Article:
Lily Tomlin in Nashville (1975) - Supporting Actress Sundays

Each week, re-screening and clocking the relevant scenes for the Supporting Actress stats always proves at least a little revelatory. Not infrequently, the performance in question starts to look quite different for this extra attention. Tics and mannerisms become more conspicuous in concentrated consecutive doses. Same for nuances, for sidework, for the glancing moments in the in-between. But rarely has a performance so opened itself -- exploded with flourish like a time-lapsed blossom -- than that of...

...Lily Tomlin in Nashville (1975).
approximately 16 minutes and 2 seconds on-screen
11 scenes
roughly 10% of film's total screen time

Tomlin plays Linnea, an unassuming woman with a lot going on. She's the attentive wife (to a music-industry lawyer), the impeccable homemaker, and the devoted mother (to two vivacious pre-teen kids, who both happen to be deaf). She's also a gospel singer with a modest recording career. And amidst all of this, Tomlin's Linnea somehow also finds herself squarely -- pun intended -- in the salacious sights of a lonely horndog superstar (the improbably hot Keith Carradine). And Tomlin's Linnea manages all this with shocking aplomb.

An often rubber-faced comedian, Tomlin here instead opts to use her face as a mask of sorts, giving Linnea a kind-eyed, half-smiling mask of serene implacability. Prim, polite and well pressed, Linnea embodies the socially appropriate behaviors befitting her myriad responsibilities. Nevertheless, Tomlin efficiently conveys at every moment that Linnea's got a lot happening just behind that wan smile. It's a remarkable accomplishment really, especially considering the actress seems almost blithely unconcerned about letting the audience in on any of the whats or the whys. As a result, Tomlin's Linnea emerges as a magnetically compelling enigma, a cipher like her remote compatriot Barbara Jean but not nearly as lost.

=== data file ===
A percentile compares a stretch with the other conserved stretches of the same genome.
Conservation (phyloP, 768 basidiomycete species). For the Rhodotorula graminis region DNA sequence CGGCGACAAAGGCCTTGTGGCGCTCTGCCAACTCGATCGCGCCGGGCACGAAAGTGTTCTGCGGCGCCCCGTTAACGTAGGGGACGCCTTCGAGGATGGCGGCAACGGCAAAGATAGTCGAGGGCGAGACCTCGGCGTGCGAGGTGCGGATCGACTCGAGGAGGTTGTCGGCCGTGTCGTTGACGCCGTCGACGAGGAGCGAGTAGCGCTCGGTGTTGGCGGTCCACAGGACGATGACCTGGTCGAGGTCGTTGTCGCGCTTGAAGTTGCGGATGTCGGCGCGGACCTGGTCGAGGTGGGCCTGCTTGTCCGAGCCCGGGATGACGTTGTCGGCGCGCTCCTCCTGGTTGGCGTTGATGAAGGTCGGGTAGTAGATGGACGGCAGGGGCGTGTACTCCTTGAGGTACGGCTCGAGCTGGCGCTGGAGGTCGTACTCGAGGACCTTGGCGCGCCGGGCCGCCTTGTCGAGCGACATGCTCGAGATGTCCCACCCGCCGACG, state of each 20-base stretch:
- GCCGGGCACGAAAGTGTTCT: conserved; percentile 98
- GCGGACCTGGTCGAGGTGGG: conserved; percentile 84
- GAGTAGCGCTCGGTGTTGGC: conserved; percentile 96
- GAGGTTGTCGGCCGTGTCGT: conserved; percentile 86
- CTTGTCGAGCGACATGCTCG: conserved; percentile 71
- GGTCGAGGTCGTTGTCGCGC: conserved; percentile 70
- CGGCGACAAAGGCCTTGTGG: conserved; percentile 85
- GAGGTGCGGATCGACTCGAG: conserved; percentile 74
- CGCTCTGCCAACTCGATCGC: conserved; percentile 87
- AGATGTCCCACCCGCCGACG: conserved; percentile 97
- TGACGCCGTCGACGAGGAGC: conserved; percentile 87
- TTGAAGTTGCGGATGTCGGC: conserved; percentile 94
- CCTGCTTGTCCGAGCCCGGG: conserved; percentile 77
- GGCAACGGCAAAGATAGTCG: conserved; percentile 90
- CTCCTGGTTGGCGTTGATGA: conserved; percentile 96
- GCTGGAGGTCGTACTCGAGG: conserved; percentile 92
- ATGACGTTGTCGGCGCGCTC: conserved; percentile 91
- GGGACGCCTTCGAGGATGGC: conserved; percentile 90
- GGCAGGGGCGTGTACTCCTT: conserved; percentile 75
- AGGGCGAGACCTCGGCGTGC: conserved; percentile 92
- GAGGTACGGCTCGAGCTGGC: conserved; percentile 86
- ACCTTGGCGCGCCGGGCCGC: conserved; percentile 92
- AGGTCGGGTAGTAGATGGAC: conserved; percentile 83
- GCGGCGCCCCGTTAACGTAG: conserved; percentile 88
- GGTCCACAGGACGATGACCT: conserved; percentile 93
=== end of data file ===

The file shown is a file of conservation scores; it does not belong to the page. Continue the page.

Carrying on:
Which is all the more remarkable considering that Linnea's "story" in this film is all about being sorta lost. Linnea fits nowhere. A vocalist who teaches her deaf children to sign "Sing". The white soloist of a black choir (adding to the incongruity, Tomlin's Linnea sings jubilee style in front of a contemporary gospel choir). The church lady being horndogged by a rock star. The married mother of two who's suddenly a single woman in a bar, ordering apple cider but asking that it be served in a wine glass. Tomlin's performance, however, derives the essence of Linnea's vivid inner life from this discordance, blazing the experience through her uncannily expressive eyes. Whether she's bored out of her mind while partychatting pointlessly about brain injuries, or beaming while her son tells her of his day, or deciding to not slam the phone on Carradine's Tom... Tomlin communicates the fact of her experience -- not necessarily what's happening, more that it's happening -- almost electrically through her eyes.

And Tomlin even does this in long-shot. Witness it here -- in what is certainly one of the most enthralling examples of actressing at the edges that Lulu knows, something that makes Lulu just love Robert Altman forever and ever -- when Tomlin's Linnea discovers what it feels like to have someone sing for her, to realize that she's the most important person in this crowded room...where Tomlin wordlessly conveys what is very possibly a life-altering moment of being for Linnea.

click image to be routed to video

And in her next scene, as Tomlin's Linnea reassembles herself after the banality of sex with Carradine (especially when he pathetically tries to make her jealous enough to stay), it's clear that Linnea's experienced something big (but it's not Carradine). As she quietly but efficiently extricates herself (and her panties) from the tumult of Carradine's bed, it's almost as if she's saying aloud: "Whatever it is I'm about to find, it's not you." Each beat in Tomlin's performance is like this: defiant in its privacy yet almost embarassingly open. So meticulously constructed yet so casually expressive -- it's uncommonly confident screen acting on the part of performer and director alike. And it's very nearly the perfect example of "actressing at the edges"...

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Tune back on shortly for
1975's Supporting Actress Smackdown!

1 comment:

jondoe888 said...

Very well written. Lily was such a revelation in this movie - one filled with great actors, characters, moments and situations. She and Barbara Harris were standouts - one the clown redeemed, the other the most real character in the movie.